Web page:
It wasn't always this way. Apatow's earlier works demonstrate a brilliant penchant for capturing the gulf between innocence and maturity. The single season of "Freaks and Geeks" that put Apatow on the map remains one of the best narratives about the pratfalls of teen life in modern times. "The 40-Year-Old Virgin" and "Knocked Up," while unfocused, maintained the same fundamental sweetness in their snapshots of men resistant to society's demands. At a certain point, however, Apatow's stardom gave him the authority to inject more of his personality into his storytelling, and the legacy overtook his capacity for nuanced humor. The bloated dramedy "Funny People" was an aggressively pompous look at stand-up comedians' dark lives, while "This is 40" comes across as a full-fledged work of narcissism -- a two hour-plus studio comedy about the Apatow broods' ordinary crises with no reason for its heft other than the director's popularity.
It might be easy to shrug off this kind of ego-driven strain of popular Hollywood filmmaking because Apatow has good intentions. Lena Dunham (who briefly pops up in "This is 40") would never have made the leap from writing and directing "Tiny Furniture" to translating her distinctly wry snark into the hit HBO series "Girls" if Apatow hadn't given her the chance. The director has similarly advocated for great filmmakers like Greg Motola and David Gordon Green. Few celebrity entertainers have the capacity to help their peers and actually invest time in doing it. Meanwhile, Apatow continues to make underwhelming, self-important dramedies mistaken by large swaths of moviegoers for representing the dominant strain of comedies concerned with American family life. It's a lot more complicated than that.
Take, for example, the definitively funnier and more astute "Gayby," which hit theaters earlier this year. Jonathan Lisecki's relentlessly witty take on a thirtysomething woman and her longtime gay pal deciding to father a child together bucks the conventional notion of family values while celebrating the daring involved in pushing against those exact boundaries. Frank V. Ross' quietly perceptive "Tiger Tail in Blue" (which remains, for no good reason, without distribution) explores a young married couple stuck in a cycle of unfulfilled desires but constantly incapable of finding the words to communicate their dissatisfaction. The movie maintains a funny-sad tone in each scene that suggests comedy doesn't have to exist outside the reality of any given scenario. (Unlike "This is 40," Ross dares to make a moment of infidelity amusing without mocking its grave implications.) The mixed race coupling of Julie Delpy's "2 Days in New York" (in which she stars alongside Chris Rock) finds complex, neurotic and sophisticated married people capable of far more thoughtfully entertaining arguments than the cry-me-a-river antics of upper class strife in "This is 40."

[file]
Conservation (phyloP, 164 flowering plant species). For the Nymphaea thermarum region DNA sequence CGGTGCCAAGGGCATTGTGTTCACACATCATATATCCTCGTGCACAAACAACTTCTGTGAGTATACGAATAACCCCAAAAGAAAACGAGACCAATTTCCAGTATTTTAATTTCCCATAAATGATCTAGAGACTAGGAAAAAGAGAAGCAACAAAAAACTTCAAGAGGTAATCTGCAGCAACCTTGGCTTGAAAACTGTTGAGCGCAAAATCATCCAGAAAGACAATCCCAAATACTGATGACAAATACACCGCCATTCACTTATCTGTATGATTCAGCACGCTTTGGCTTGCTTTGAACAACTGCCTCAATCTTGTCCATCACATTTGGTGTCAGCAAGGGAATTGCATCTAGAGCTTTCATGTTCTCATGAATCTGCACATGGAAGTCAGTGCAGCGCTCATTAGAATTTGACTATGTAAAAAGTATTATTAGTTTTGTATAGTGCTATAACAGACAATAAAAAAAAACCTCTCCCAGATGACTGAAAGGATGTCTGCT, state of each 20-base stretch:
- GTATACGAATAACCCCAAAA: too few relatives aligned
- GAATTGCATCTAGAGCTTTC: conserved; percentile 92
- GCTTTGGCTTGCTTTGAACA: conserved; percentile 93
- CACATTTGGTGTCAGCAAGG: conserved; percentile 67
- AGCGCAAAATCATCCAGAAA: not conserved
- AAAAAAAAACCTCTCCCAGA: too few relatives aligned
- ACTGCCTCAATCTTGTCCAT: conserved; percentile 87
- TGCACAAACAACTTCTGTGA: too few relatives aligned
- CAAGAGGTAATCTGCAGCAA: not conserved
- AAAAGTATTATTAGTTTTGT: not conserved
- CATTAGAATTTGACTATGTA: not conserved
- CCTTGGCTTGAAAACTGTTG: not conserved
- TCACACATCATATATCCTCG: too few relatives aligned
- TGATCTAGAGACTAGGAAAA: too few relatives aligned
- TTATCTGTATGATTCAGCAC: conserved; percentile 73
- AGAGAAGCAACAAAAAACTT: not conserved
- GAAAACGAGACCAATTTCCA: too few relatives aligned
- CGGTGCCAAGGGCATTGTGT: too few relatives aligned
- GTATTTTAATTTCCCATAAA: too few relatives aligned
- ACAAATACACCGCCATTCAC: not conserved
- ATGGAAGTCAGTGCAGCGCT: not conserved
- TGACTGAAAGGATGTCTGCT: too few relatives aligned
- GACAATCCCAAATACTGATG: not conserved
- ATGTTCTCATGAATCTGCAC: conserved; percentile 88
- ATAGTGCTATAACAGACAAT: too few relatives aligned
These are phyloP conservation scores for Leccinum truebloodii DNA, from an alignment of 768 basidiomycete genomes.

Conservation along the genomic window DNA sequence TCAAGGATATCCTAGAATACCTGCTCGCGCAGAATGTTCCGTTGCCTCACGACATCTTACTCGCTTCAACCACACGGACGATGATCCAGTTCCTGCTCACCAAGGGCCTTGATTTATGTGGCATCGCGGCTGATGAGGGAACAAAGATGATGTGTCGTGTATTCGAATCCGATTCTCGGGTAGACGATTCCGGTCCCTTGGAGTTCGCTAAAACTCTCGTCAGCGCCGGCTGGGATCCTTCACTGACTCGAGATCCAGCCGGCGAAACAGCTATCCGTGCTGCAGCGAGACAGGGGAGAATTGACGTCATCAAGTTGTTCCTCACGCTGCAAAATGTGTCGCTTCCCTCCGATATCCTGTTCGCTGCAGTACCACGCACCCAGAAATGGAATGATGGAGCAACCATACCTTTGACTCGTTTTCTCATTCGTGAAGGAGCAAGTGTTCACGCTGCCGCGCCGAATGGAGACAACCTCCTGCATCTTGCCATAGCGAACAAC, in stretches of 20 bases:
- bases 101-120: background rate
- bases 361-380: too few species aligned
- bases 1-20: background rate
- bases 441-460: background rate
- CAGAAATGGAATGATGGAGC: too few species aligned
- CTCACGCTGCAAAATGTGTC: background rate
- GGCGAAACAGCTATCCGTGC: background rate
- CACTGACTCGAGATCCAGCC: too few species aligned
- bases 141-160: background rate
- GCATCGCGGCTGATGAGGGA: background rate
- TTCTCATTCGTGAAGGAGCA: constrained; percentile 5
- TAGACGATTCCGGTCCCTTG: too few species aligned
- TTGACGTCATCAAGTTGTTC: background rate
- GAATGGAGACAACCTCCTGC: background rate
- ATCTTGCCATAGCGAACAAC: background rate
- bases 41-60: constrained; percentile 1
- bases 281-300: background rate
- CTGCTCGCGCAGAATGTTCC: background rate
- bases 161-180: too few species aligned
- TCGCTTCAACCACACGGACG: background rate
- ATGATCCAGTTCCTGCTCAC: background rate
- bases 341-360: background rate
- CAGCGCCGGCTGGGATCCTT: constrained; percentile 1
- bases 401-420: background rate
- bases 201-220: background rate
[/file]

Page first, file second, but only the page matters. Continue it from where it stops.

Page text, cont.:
Apatow's writing lacks the sophisticated humor found in any of these movies, but will probably make more money than all of them. Even as individual scenes drift along with a competent investment in throwaway lines and decent performances, the movie has nothing to offer beyond the implication that you're better offer taking life's obligations with a shrug. Worse, it assumes audiences will nod knowingly and play along. With an awareness that alternatives exist, we can do better.
Criticwire grade: C
HOW WILL IT PLAY? Opening on December 21 nationwide, "This is 40" stands a chance at a decent box office performance over the course of the holiday weekend and could maintain a solid commercial standing into the new year. Its prospects as a major awards season player are dicey, although it has a good shot at Golden Globes recognition.